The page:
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Reviews

Simon Todd Simon Todd
Album: Half Empty/Half Full
Label: Ginger Tom
Tracks: 10
Website: http://www.simontodd.co.uk

Co-produced by Boo Hewardine and Chris Pepper (who, between them, also provide guitars, bass, percussion, melodion and ukulele), this is the Northumberland singer-songwriter's second album. There's been a nine year gap, but clearly the songs have been gestating nicely.

As such it opens with the worksong rhythms of murder/revenge folk blues 'Down To The River', revealing a gruff, lived in-voice, though, as the following country-shaded bittersweet 'Send Her Home To Me' shows, he can be tender too on a song about asking for his lover's new man to send her back when he's done with her.

Were I be pushed to make comparisons, then it would probably be fellow northerner Clive Gregson, especially on 'The Last Step' while the choppy 'Judas Kiss' wouldn't sound out of place on an Any Trouble album. Equally, the sweeping swell and cascading melody of 'And I Get Weak' and, moving from a chug to a fulsome majestic climax, 'The Rough Spots', about overcoming life's adversities, recalls both the anthemic pop melancholic romanticism of Richard Hawley and Elvis Costello.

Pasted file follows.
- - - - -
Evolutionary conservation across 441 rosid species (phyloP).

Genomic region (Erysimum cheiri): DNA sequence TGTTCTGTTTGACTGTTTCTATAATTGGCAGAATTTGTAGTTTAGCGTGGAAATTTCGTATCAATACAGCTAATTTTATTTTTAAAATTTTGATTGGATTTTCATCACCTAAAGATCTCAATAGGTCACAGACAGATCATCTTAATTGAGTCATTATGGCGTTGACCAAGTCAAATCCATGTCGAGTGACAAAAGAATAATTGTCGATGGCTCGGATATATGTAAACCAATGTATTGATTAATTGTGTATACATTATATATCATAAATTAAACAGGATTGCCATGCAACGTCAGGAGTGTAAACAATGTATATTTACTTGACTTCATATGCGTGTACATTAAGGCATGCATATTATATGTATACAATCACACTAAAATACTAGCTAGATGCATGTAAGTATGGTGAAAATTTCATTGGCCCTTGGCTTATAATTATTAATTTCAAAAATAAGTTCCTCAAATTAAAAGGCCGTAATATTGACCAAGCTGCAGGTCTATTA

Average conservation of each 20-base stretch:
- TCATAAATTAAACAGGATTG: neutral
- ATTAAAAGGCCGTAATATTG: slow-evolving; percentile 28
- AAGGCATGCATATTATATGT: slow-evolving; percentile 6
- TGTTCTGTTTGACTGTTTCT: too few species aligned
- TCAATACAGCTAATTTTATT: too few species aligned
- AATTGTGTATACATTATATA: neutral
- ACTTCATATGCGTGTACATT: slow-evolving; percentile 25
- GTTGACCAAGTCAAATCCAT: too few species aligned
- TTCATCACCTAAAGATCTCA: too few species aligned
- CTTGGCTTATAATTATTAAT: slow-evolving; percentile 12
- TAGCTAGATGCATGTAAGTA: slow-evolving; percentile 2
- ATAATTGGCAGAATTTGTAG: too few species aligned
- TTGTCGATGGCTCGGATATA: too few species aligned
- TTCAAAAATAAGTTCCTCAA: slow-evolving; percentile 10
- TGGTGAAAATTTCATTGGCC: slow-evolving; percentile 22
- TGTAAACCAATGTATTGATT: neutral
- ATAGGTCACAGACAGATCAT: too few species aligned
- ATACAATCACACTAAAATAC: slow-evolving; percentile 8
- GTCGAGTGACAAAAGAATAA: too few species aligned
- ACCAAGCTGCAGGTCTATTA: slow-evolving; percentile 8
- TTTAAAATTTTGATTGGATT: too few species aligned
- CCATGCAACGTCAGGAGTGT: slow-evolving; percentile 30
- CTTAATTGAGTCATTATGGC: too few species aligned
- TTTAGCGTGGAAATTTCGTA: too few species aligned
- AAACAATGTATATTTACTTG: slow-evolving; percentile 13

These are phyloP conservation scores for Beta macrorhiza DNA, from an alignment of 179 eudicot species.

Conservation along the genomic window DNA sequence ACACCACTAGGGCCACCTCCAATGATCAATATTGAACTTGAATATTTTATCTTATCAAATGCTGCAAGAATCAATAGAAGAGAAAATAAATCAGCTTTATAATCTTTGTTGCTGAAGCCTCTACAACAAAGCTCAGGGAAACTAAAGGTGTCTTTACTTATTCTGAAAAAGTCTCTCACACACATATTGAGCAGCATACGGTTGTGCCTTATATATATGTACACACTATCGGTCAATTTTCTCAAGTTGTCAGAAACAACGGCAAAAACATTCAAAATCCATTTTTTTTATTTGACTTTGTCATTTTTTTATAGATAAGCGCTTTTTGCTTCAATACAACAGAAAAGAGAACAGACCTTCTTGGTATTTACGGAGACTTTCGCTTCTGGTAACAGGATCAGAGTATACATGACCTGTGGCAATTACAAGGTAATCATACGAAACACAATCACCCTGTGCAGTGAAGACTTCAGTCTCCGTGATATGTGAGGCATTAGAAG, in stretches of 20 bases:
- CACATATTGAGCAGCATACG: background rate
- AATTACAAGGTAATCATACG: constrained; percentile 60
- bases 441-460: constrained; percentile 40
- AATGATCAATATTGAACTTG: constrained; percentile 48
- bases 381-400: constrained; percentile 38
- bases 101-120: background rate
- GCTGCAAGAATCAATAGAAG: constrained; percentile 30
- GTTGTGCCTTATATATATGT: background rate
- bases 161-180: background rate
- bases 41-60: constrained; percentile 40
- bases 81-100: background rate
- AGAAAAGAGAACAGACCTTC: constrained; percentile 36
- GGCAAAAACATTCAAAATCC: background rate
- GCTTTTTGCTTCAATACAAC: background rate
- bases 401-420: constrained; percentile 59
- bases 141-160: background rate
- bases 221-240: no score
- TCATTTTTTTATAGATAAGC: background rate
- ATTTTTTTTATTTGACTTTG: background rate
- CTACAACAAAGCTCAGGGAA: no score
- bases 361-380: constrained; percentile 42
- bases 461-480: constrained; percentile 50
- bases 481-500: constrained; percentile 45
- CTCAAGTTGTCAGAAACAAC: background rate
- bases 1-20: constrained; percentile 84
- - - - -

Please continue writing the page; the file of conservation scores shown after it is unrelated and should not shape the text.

The softly sung, mortality-themed 'Think Of Me' is all mid-tempo reflective heartache about loss and those left behind and, featuring Rachael Bailey on accordion, 'Demons' a simple acoustic strummed, emotionally moving number about the adult scars of childhood and teenage abuse and bullying and "the broken train wreck I've become", while, in decided musical and lyrical contrast, album closer 'Before The Devil Knows You're Dead' is heavy, riff-driven blues rock about power and corruption.

On a timely note, the album also includes the spare strum of Poppy Fields, Bailey on violin, written to commemorate the 100th anniversary of the end of the Great War and, more specifically, as part of an operation conducted in Flanders by General Haig, to recall the slaughters of Passchendaele and the Somme (at which 60,000 fell on the first day), "virgin boys left screaming in the dark" while Haig got a knighthood.

Whether the glass is half full or half empty, it satisfies to the last drop.

Mike Davies